You may have just lived with these things as you don’t think they’re a big deal, but potential buyers (and their agents) certainly won’t see them that way. Instead, they’ll be paying close attention to any damages or deficiencies in your home so that they can use them as reasons to negotiate your asking price down. That’s why if you want to receive the most amount of money for your home, it’s best to have these things repaired before you list your home on the market.
If you really want to earn some big-time ROI when selling your home, you can take your preparations one step further and invest in some more major improvements. Here are a few improvement projects that promise big returns:
6. Setting Aside Money For Miscellaneous Costs
Don’t forget, you’ll likely also have to set aside some money for the miscellaneous extra costs of selling your home too, like:
Moving Costs – Unless you plan on moving everything yourself, you’ll likely want to hire movers to help you safely transport all of your belongings from your old home into your new one. The fees for movers vary on the distance, the amount of items to be moved, and the amount of time they’re working. That’s why it’s most lucrative to do as much moving on your own as you can and make your movers’ jobs as easy and quick as possible.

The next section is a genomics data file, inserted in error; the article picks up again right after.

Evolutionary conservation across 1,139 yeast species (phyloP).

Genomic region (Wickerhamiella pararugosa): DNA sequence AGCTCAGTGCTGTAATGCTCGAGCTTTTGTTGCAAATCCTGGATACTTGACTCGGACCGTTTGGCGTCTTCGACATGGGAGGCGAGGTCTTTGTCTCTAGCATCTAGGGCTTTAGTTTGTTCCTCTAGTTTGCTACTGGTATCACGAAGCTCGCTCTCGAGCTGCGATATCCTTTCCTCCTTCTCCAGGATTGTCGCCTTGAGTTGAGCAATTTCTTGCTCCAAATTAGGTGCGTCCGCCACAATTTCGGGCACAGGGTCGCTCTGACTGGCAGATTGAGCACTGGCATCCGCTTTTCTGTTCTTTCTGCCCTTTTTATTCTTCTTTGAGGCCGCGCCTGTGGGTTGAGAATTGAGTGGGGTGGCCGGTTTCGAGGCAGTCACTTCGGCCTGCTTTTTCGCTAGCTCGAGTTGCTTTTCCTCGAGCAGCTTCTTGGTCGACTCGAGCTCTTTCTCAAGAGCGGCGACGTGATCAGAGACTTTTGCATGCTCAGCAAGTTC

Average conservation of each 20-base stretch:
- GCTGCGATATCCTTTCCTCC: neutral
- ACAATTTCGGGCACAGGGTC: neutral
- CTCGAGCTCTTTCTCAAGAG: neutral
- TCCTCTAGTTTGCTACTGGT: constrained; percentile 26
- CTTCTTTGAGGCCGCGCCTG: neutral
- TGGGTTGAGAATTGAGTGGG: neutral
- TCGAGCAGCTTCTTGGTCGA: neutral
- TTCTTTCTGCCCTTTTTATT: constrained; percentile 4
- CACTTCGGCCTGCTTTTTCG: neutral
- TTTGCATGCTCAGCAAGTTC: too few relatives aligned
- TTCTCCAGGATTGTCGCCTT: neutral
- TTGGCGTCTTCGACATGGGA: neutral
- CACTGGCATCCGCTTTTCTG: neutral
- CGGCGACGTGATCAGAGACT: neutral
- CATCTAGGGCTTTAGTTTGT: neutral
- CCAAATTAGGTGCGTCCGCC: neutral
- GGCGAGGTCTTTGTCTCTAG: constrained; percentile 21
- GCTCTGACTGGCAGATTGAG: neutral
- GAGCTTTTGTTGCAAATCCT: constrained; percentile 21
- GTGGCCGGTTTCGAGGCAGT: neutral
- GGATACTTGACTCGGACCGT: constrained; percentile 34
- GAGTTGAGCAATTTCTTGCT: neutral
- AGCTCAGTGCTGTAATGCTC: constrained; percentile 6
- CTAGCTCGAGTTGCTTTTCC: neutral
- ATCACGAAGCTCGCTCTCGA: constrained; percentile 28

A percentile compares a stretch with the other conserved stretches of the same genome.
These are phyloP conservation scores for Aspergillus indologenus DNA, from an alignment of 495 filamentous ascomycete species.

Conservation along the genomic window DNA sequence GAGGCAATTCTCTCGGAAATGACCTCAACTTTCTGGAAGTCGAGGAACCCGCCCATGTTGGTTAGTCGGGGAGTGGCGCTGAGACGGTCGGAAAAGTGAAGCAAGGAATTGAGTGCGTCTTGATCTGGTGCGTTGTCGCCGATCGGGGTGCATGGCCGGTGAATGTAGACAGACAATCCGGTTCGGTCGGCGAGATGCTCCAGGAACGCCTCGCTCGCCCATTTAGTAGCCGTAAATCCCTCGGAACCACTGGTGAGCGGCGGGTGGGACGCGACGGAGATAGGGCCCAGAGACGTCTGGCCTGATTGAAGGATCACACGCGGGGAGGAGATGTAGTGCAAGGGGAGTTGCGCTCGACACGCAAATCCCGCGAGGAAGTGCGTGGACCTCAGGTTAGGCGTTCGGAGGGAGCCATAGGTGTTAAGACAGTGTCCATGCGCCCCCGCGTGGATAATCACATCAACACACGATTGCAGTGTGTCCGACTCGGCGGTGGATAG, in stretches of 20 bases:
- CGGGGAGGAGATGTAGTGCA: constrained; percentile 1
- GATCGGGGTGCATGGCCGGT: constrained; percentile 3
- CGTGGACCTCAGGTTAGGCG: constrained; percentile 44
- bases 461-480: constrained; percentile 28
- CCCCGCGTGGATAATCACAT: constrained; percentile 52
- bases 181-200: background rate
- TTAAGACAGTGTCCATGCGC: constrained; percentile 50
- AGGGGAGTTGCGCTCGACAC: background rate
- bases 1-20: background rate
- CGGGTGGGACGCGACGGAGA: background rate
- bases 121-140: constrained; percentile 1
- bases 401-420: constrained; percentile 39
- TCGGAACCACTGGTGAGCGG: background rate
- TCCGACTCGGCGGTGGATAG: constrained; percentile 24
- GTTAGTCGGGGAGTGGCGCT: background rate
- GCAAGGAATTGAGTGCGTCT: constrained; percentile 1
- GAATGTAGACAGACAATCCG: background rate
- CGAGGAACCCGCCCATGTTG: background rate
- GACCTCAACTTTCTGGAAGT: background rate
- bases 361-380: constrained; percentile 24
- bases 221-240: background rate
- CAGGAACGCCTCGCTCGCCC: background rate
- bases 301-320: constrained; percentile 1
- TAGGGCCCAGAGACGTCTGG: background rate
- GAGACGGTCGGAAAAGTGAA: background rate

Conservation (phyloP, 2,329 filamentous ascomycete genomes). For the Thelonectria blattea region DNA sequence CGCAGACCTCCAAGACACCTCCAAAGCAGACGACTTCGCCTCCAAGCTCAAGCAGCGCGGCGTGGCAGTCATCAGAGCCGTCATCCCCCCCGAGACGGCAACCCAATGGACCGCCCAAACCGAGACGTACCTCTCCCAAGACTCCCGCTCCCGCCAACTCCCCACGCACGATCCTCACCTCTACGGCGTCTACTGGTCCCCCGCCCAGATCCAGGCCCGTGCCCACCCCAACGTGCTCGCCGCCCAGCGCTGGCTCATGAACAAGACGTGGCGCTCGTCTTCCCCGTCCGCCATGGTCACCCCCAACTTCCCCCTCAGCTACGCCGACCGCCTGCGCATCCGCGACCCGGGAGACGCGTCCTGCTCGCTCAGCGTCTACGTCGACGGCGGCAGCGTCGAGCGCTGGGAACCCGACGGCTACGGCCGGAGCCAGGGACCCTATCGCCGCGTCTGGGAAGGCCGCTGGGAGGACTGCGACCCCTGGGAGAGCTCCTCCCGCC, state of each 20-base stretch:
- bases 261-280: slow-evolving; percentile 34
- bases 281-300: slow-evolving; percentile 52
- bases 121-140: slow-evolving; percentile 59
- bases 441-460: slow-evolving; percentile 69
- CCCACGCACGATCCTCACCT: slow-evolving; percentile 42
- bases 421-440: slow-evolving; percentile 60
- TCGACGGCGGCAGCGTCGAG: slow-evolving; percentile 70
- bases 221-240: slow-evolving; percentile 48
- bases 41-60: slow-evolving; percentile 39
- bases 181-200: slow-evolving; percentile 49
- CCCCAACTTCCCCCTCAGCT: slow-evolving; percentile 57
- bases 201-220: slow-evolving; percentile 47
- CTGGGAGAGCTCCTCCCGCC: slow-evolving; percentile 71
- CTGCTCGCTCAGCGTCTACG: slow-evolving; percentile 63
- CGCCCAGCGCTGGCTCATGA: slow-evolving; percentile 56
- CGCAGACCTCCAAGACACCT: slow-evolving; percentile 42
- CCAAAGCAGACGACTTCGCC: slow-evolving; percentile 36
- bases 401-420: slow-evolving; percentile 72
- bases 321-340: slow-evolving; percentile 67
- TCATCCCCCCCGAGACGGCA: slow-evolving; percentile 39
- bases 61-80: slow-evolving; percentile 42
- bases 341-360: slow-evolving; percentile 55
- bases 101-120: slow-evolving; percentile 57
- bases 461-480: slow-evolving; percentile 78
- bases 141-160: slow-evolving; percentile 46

Staging Costs – It’s possible that your real estate agent will suggest staging your home. If you do decide to stage and choose to hire a professional staging company, then you’ll obviously need to pay for it. Again, the fees here vary a lot based on the size of your home, how many rooms need to be staged, and how much furniture is needed to stage it properly.
7. Paying Land Transfer Tax
If you’re selling your home, you don’t need to worry about paying land transfer tax as part of the sale, but if you decide to buy another home afterward, then you’ll also have to pay the Land Transfer Tax as part of your purchase.